And while critics suggest Ottawa significantly overpays whenever it sole-sources bullets, the MSP’s supporters argue it wouldn’t do any better overseas. “There is a huge insurance cost to ship them across the ocean,” a government spokesperson says. “When you add the cost to ship the bullet from Europe to Canada, the bullet from Europe becomes significantly more expensive.”

The MSP’s logic was last tested during the deployment of the Canadian Armed Forces in Afghanistan. A 2015 federal study of how MSP suppliers responded confirmed GD-OTS was able to meet surging demand while at the same time shrinking lead times: Delivery times for 5.56 mm ammunition, which had been more than 40 months in 2004, fell to less than 20 months. “GD-OTS-C and the MSP provided a reliable source of ammunition during a period of high demand,” the report concluded.

Without the MSP, Davies says, Canada couldn’t have acquired enough ammunition to sustain its mission in Afghanistan. “Canada would have had to think seriously about whether they would even go there in the first place,” he says. And while it’s conceivable the U.S. government would have provided ammunition as a means of keeping Canada in the coalition, “you’d be begging.”

The MSP’s enthusiasts and detractors have a rare opportunity to air their perspectives as the federal government conducts a rare policy review of the MSP. According to the Department of National Defence, it began in 2015 and the results will be released “in due course.”

Editor’s note: A previous version of this story incorrectly said military small-arms ammunition must conform to the Geneva Protocol. In fact, they must conform to the Hague Convention. This version has been corrected.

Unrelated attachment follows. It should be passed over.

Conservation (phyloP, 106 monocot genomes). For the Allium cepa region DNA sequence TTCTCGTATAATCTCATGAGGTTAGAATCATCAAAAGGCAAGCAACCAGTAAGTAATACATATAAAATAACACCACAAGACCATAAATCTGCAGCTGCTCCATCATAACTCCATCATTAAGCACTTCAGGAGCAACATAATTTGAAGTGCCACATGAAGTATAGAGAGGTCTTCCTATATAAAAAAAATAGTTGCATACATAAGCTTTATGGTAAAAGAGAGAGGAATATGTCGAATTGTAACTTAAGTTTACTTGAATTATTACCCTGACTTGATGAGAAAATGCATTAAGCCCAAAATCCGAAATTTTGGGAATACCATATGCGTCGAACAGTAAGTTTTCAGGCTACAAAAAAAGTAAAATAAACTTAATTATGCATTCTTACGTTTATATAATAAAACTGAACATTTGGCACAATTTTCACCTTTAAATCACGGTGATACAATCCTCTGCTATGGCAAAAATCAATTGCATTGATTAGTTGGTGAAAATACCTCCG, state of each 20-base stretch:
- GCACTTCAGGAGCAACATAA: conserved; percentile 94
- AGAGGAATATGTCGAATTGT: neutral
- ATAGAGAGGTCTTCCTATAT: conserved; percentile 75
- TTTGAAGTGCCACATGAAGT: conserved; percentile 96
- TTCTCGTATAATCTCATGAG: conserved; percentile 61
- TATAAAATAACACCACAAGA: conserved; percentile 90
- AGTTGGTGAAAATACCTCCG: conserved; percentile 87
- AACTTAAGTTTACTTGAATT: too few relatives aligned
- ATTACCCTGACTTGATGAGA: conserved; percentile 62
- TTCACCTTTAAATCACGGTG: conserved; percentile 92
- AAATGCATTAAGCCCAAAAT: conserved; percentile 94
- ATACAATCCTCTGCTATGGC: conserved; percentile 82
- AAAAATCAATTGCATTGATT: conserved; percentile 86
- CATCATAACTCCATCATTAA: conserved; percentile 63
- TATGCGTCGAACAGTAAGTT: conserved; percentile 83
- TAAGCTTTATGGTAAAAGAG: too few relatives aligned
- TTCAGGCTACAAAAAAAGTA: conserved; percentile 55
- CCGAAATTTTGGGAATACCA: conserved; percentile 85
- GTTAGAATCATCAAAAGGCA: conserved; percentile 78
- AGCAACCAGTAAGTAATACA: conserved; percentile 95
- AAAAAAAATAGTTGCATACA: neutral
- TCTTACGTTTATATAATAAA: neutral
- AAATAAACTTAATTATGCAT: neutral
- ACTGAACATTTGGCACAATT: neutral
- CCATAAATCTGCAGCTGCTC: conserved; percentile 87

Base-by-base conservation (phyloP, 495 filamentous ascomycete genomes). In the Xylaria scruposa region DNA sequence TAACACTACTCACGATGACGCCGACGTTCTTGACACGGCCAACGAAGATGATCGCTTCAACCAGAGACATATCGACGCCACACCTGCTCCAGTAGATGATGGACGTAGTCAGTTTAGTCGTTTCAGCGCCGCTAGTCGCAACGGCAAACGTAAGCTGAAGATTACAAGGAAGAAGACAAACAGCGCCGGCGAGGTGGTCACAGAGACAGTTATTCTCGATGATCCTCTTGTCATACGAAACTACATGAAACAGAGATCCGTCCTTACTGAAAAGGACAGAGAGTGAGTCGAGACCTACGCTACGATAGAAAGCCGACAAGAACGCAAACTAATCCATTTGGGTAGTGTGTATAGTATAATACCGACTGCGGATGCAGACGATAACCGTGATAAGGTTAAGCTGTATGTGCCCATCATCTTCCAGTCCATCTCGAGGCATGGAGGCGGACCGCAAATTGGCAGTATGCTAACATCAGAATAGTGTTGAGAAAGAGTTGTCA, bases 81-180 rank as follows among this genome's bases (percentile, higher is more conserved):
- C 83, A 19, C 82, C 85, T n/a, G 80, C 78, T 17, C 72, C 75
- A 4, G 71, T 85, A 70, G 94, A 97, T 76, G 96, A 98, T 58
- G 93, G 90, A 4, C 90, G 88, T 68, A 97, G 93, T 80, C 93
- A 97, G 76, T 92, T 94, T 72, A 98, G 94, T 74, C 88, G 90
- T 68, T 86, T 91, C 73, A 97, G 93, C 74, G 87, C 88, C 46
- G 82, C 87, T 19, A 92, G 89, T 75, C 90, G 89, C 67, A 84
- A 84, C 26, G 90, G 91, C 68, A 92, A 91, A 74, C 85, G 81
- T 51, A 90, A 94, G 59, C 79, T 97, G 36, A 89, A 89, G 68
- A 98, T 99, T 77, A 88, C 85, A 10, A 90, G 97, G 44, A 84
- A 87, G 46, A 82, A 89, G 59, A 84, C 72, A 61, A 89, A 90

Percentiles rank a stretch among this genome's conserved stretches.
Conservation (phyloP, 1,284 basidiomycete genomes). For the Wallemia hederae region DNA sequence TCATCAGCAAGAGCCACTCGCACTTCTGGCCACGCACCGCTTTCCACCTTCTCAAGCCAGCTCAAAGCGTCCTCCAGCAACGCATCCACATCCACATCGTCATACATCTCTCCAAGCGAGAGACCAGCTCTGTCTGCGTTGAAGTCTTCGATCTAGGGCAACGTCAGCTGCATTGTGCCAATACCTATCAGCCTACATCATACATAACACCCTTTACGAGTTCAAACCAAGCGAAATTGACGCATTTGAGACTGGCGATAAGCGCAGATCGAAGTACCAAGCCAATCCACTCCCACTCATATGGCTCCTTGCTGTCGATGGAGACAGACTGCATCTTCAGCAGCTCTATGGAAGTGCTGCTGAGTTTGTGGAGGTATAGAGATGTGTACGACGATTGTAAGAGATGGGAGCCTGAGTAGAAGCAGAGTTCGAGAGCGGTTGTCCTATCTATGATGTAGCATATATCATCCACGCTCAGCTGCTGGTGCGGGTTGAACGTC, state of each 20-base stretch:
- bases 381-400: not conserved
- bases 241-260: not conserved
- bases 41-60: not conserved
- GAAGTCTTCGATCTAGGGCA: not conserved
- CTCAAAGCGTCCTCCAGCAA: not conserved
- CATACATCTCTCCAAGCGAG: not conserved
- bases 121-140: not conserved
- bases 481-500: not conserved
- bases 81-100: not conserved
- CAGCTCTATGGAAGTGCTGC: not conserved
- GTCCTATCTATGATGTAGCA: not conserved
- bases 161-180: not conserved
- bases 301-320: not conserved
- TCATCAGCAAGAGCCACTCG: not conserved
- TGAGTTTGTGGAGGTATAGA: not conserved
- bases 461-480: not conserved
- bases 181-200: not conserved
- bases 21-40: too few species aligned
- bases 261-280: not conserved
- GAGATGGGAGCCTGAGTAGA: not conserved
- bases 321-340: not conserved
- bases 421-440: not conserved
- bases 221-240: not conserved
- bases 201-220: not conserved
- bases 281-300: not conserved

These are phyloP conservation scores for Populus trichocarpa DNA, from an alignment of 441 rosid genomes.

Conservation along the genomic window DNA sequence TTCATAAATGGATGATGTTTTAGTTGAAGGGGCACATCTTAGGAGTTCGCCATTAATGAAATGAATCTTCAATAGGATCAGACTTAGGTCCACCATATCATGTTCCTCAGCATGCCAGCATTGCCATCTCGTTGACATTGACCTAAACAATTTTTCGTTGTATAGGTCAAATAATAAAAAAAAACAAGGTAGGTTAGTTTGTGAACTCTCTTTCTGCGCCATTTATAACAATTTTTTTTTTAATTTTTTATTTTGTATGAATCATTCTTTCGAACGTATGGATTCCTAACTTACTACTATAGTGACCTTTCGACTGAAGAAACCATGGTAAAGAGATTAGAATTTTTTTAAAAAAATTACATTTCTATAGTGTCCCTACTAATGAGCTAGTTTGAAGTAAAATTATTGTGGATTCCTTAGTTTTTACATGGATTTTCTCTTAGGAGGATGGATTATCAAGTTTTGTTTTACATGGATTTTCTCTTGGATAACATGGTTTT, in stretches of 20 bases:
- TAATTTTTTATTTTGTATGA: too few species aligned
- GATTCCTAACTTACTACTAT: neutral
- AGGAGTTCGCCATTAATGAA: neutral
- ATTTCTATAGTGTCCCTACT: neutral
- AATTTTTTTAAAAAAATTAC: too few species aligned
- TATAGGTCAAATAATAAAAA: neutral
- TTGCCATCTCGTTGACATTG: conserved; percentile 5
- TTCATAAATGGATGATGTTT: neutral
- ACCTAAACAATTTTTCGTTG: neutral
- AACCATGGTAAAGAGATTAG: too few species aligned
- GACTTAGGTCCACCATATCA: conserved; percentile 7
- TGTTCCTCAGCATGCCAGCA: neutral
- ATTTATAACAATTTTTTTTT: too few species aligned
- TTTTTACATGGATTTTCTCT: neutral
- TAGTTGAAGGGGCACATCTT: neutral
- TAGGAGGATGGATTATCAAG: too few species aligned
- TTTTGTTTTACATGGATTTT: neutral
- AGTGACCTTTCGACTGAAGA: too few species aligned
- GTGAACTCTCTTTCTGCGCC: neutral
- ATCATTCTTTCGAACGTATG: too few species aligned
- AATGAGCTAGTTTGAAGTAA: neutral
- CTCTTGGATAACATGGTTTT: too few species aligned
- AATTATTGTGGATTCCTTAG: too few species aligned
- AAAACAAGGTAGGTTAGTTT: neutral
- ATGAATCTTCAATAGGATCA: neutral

The roughly 75-year-old Le Gardeur load-assemble-pack plant, located on the outskirts of repentigny, Quebec, is the most important ammunition plant in Canada. One of three manufacturing facilities owned by GD-OTS Canada, it features more than 150 buildings.

Satellite images show a complex that has been carefully desgined to minimize the potentially disastrous fallout from an explosion

3

1

2

1

PROTECTIVE BARRICADES

Rather than storing raw materials and finished ammunition in large warehouses, a series of more compact buildings is used. The smallest buildings to the west are intended for the most explosive materials, such as fuses. Many of these buildings are surrounded by thick barricades to protect from adjacent explosions and prevent low-angle, high-velocity fragments from coming in, says Charles Davies, a retired army colonel and former logistics officer.

2

EARTHEN BERM

The ammunition plant sits on more than 1,000 acres of land. Maintaining separation from the surrounding community is a prime consideration, so a new commuter rail line has been protected by a berm. So far, the safety separations are very good, Davies says. If they can keep it that way, theres no reason this site cant continue to operate for some time. The challenge may become moving ammunition in and out through the built-up areas. That may start to cause local anxiety.

3

STAGGERED WALKWAYS

Do you notice that there are no places where one corridor goes straight into another one? asks Davies. Its kind of like a First World War trench line, where everythings offset so that an accident in one area will cause damage there, and the corridor will not channel pressure directly into another bay.

THE GLOBE AND MAIL, SOURCE: GOOGLE MAPS

The roughly 75-year-old Le Gardeur load-assemble-pack plant, located on the outskirts of repentigny, Quebec, is the most important ammunition plant in Canada. One of three manufacturing facilities owned by GD-OTS Canada, it features more than 150 buildings. Satellite images show a complex that has been carefully desgined to minimize the potentially disastrous fallout from an explosion

3

1

2

1

PROTECTIVE BARRICADES

Rather than storing raw materials and finished ammunition in large warehouses, a series of more compact buildings is used. The smallest buildings to the west are intended for the most explosive materials, such as fuses. Many of these buildings are surrounded by thick barricades to protect from adjacent explosions and prevent low-angle, high-velocity fragments from coming in, says Charles Davies, a retired army colonel and former logistics officer.

2

EARTHEN BERM